The Good Tons of features; fast with 4x6 prints; USB port can be used to connect PictBridge devices, as well as flash drives, hard drives, and even USB CD/DVD burners for printing or transferring images; reasonable per-print costs; large LCD with lots of viewing options; easy to use.
The Bad Disappointing print quality.
The Bottom Line The Epson PictureMate Dash printer is impressive in every way except for print quality.
|Epson PictureMate Dash PM260||Polaroid Zip mobile printer||Samsung photo printers||Polaroid P-500||Fujifilm Instax Share SP-1 printer|
|Price||$298 Amazon Marketplace||$123 Dell Home||$180 MSRP||$180 MSRP||$170 Amazon Marketplace|
Epson PictureMate Dash PM260
The Epson PictureMate Dash is the lower-end offering from Epson's 2007 refresh of the PictureMate snapshot printer line. At $100, it's $50 cheaper than the 2006 low-end offering, and it's faster to boot. (The 2007 line has only two models; the 2006 line had three.) As we played with the printer, we had really high hopes: It's jam-packed with great features, it's easy to use, and it blew away the $100 competition in CNET Labs' speed test. But (and it's a big but), the picture quality was very disappointing. If you're after the most features in a snapshot printer, this is the one you should get--just go into it knowing you won't get the best prints available. If you can afford to spend more (as in, double), we loved the HP Photosmart A826--just make sure you'll really use it before spending $200.
The Epson PictureMate Dash (PM260) looks a lot like its predecessors, the PictureMates Pal, Snap, and Flash. It stands 13.6 inches wide, 9.1 inches deep, and 8.7 inches tall, and weighs just 5.3 pounds. Although it has traded the all-silver look for a white-and-dark-gray exterior, it retains the high-tech picnic basket look with a pivoting handle and lid. The lid opens to reveal the control panel, and also serves as the input support for photo paper. A panel on the front opens to catch prints.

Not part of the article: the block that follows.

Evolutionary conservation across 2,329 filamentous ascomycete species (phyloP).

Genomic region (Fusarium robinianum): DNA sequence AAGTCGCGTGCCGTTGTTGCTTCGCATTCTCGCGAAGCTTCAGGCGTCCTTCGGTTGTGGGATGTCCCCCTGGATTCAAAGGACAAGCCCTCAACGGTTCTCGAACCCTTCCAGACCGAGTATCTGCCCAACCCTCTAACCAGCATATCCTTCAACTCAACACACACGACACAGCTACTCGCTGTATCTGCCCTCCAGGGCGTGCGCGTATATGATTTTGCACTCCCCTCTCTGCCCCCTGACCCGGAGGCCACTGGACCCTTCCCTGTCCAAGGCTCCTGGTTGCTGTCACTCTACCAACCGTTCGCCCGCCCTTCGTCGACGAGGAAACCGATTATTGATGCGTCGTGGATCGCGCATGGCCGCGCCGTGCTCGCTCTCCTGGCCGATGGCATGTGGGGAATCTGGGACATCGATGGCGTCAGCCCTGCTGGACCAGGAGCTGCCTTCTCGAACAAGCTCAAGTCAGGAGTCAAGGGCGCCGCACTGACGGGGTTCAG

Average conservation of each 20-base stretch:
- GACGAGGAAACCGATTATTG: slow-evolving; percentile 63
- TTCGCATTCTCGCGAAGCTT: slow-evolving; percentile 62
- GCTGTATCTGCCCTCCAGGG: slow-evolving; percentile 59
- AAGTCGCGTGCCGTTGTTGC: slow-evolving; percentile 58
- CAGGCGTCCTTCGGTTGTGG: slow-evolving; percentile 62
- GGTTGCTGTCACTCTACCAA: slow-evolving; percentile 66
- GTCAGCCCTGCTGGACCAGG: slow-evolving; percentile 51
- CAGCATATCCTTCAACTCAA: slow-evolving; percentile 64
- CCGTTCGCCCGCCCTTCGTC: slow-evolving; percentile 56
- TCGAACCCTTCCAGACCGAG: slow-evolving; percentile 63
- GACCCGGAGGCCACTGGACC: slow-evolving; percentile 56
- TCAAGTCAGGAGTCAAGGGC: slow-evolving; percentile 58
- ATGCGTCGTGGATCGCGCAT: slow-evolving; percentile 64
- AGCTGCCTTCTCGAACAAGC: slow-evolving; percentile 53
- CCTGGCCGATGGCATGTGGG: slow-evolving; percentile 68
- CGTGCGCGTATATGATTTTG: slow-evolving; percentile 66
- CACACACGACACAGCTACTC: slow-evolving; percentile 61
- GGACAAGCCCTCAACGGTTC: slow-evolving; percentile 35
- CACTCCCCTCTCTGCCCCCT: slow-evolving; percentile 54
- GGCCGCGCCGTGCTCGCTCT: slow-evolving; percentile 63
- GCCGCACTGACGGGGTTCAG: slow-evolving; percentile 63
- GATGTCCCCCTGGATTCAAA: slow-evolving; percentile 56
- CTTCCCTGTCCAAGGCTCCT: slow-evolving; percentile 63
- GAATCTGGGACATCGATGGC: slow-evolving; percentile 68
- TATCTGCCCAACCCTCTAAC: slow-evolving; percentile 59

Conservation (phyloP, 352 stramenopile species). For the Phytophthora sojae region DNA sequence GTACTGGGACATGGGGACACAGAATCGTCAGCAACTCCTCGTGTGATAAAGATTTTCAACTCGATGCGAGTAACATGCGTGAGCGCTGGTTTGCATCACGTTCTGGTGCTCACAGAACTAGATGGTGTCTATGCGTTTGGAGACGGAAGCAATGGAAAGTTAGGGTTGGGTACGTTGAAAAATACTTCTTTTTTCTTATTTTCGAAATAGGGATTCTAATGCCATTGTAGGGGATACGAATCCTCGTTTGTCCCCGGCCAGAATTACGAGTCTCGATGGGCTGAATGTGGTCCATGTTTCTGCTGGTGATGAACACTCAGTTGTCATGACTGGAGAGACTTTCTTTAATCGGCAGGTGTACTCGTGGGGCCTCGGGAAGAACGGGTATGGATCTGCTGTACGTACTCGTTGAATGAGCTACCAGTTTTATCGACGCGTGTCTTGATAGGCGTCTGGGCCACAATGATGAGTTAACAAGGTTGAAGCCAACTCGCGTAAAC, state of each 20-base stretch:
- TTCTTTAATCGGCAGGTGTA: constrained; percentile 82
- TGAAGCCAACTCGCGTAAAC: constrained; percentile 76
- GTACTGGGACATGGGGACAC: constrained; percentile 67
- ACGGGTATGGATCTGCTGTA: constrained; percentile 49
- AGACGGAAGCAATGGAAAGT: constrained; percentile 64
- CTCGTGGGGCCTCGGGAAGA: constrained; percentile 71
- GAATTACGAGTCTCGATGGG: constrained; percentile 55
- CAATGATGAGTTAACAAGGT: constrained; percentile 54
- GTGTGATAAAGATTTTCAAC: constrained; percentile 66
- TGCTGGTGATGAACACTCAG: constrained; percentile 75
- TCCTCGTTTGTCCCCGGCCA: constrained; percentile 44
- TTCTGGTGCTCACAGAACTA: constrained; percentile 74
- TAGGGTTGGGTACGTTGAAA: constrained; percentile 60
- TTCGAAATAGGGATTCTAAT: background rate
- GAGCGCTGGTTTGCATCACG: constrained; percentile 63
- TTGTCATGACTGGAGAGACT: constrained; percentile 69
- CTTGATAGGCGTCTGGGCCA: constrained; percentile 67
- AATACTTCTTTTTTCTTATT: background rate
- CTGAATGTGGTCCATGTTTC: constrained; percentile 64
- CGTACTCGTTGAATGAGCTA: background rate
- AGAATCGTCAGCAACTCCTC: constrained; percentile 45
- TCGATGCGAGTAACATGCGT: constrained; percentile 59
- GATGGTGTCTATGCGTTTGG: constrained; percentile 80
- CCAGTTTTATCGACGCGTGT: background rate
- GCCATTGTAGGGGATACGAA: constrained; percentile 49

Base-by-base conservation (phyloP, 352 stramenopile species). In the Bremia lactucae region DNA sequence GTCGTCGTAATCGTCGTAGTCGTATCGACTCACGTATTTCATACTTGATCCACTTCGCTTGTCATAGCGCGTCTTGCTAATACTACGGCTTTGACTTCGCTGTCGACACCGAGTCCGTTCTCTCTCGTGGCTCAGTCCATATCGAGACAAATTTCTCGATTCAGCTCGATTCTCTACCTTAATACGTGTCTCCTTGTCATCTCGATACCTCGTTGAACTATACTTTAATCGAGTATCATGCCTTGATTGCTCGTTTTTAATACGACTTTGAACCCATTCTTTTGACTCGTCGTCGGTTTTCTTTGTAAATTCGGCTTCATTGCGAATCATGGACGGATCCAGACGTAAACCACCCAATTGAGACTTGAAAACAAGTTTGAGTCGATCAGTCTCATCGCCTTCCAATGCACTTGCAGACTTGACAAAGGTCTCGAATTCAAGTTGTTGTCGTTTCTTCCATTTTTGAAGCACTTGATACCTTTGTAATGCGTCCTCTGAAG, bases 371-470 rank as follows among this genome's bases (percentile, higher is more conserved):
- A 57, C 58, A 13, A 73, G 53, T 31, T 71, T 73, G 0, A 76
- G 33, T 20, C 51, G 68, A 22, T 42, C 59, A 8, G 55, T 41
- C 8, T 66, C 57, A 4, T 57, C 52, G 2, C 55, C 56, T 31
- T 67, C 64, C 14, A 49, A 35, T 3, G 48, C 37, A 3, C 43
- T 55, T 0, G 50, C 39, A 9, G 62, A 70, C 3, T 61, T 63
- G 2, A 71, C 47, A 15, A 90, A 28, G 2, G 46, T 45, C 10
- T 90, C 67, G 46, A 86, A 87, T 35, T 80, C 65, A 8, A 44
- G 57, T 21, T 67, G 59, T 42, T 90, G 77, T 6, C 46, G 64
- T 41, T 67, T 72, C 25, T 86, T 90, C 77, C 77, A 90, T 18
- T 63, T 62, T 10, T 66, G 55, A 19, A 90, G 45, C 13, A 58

One big improvement over last year's PictureMate lineup is the huge 3.6-inch LCD that flips up. This is larger than the LCD on the Flash, which was last year's high-end model. The onboard control panel consists of a menu button; four direction keys and an OK button for navigating the menus; a zoom button; a thumbnail display key; and stop and start buttons. Two memory card slots are mounted on the front and accept most major types, though some will require an adapter (not included). The printer also offers a USB port for connecting PictBridge devices, storage drives, and an optional Bluetooth adapter, but it's located in the back. Because the printer is small, it's not difficult to turn it around to access the USB port, but it would be more convenient to have it on the front of the printer.
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